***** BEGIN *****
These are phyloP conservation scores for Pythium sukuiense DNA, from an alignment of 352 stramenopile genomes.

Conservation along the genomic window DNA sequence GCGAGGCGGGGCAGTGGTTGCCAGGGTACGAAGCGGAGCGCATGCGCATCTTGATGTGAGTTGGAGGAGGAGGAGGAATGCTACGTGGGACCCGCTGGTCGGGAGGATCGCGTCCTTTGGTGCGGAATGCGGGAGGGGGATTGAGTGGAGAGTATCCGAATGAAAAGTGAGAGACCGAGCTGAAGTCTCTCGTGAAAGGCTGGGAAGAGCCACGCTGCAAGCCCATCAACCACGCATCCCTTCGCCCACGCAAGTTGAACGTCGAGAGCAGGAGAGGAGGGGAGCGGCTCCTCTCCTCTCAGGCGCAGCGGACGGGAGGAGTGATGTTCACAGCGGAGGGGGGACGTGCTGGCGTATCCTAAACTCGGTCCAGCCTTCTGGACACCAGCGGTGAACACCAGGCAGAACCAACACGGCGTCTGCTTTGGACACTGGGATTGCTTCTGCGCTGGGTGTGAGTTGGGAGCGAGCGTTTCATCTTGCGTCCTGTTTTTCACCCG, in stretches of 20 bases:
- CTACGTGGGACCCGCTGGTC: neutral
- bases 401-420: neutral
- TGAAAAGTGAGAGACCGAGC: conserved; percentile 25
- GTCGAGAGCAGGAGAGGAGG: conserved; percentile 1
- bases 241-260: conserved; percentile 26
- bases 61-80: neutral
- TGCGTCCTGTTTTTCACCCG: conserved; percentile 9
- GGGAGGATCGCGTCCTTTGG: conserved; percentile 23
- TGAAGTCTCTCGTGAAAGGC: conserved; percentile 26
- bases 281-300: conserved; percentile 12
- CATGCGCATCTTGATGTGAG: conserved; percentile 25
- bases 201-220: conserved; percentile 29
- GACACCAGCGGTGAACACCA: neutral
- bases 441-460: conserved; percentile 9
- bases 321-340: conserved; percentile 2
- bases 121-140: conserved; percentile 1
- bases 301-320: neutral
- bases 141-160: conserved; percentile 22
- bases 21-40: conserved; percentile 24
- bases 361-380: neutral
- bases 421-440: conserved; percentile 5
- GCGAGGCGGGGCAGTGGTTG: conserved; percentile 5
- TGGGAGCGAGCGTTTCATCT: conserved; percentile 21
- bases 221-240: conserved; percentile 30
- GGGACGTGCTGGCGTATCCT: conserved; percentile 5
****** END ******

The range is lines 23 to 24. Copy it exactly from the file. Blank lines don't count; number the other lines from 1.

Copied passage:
- bases 421-440: conserved; percentile 5
- GCGAGGCGGGGCAGTGGTTG: conserved; percentile 5